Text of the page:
You might be thinking, “I thought those distributions used apt – that’s what I always use to install packages.” That’s true, apt is also a package manager, but really it’s just passing off tasks to dpkg in the background. apt and other package managers on Debian usually just utilize dpkg to install packages or perform similar tasks.
Package manager commands like those from apt or apt-get are meant for end-users. They’re easy to use and are very familiar to most Linux users. dpkg is low-level tool that is more geared towards use by the system, but we can still use it with the
In this guide, we’ll go over various
dpkg command examples to help you learn to use the tool and manage packages on your Debian or Debian based system.
In this tutorial you will learn:
- How to install .deb packages with dpkg
- How to use dpkg command through examples
|Category||Requirements, Conventions or Software Version Used|
|System||Any Linux distro with dpkg|
|Other||Privileged access to your Linux system as root or via the
# – requires given linux commands to be executed with root privileges either directly as a root user or by use of
$ – requires given linux commands to be executed as a regular non-privileged user
How to use dpkg command through examples
The easiest way to learn about the dpkg command is through examples. To get started, use some of the following commands on your own system, and you’ll eventually have it mastered and be able to use it to install deb files or reconfigure packages, etc.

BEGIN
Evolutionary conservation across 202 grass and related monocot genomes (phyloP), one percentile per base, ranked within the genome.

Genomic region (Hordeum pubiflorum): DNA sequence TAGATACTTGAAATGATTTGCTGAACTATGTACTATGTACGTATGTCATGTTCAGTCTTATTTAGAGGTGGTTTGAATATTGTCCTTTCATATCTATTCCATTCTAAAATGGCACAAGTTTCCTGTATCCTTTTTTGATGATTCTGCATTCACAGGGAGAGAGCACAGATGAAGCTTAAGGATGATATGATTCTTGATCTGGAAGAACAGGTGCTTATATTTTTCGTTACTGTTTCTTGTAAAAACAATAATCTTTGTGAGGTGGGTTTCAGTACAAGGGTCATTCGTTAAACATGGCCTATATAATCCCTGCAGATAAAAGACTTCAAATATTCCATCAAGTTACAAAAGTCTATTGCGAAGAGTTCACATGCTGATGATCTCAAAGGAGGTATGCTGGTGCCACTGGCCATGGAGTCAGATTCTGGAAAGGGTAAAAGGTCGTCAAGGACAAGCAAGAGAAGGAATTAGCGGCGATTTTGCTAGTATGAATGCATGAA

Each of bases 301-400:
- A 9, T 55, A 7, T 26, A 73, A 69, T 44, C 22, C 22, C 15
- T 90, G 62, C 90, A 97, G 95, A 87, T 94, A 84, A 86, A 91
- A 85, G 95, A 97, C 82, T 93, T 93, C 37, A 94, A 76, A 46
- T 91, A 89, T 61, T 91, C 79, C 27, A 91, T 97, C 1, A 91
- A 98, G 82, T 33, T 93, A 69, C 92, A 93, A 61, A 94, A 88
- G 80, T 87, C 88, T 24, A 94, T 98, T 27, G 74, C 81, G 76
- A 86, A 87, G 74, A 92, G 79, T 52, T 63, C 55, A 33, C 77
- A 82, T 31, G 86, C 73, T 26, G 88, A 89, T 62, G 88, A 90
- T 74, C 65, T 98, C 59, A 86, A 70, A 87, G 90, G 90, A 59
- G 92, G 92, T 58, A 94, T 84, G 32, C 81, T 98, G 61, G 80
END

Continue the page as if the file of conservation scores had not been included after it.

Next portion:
- The most common use for dpkg is probably to install .deb files, since apt is ordinarily used to install packages from repositories. Once you have downloaded a deb file, you can use the
-i(install) option to install it.
$ dpkg -i package-name.deb
- To see a full list of installed packages on your system, you can use the
-l(list) option. This will give you extra details like the version of the package, system architecture, and a description.
$ dpkg -l
- If you want to search for an installed package by its name, just specify your search string after the
$ dpkg -l nmap ... ||/ Name Version Architecture Description +++-==============-==================-============-================================= ii nmap 7.80+dfsg1-2build1 amd64 The Network Mapper
- You can remove a package by using the
-r(remove) option. Note that this will leave behind configuration files, but uninstall the program.
$ sudo dpkg -r package-name
- You can purge a package, which will uninstall the software and delete all of its configuration files instead of leaving them behind, by using the
$ sudo dpkg -P package-name
- To quickly check whether a package is installed or not, you can use the
$ dpkg -s nmap
- Use dpkg to examine the contents of a .deb file by appending the
$ dpkg -c package-name.deb
- You can unpack a .deb file to see and manipulate its contents by using the
$ dpkg --unpack package-name.deb
- If you make changes to the unpacked .deb files, you can repackage everything into a .deb file by using the
$ sudo dpkg --configure package-name
- If a package has already been installed and configured, you will probably have to opt for the
dpkg-reconfigurecommand if you wish to configure its settings further`.
$ sudo dpkg-reconfigure unattended-upgrades
This should be the majority of the dpkg commands that you’ll ever need to know, although even more options exist. If you’d like to delve even further, check the man page for more options.
$ man dpkg
In this guide, we saw how to use dpkg, the Debian package manager, through command line examples. We covered installing deb files, removing and purging packages, as well as listing, unpacking, and configuring deb files. Most likely, these will be all the dpkg commands you will need to familiarize yourself with. dpkg usually only needs learned after high level wrappers like apt have been mastered first.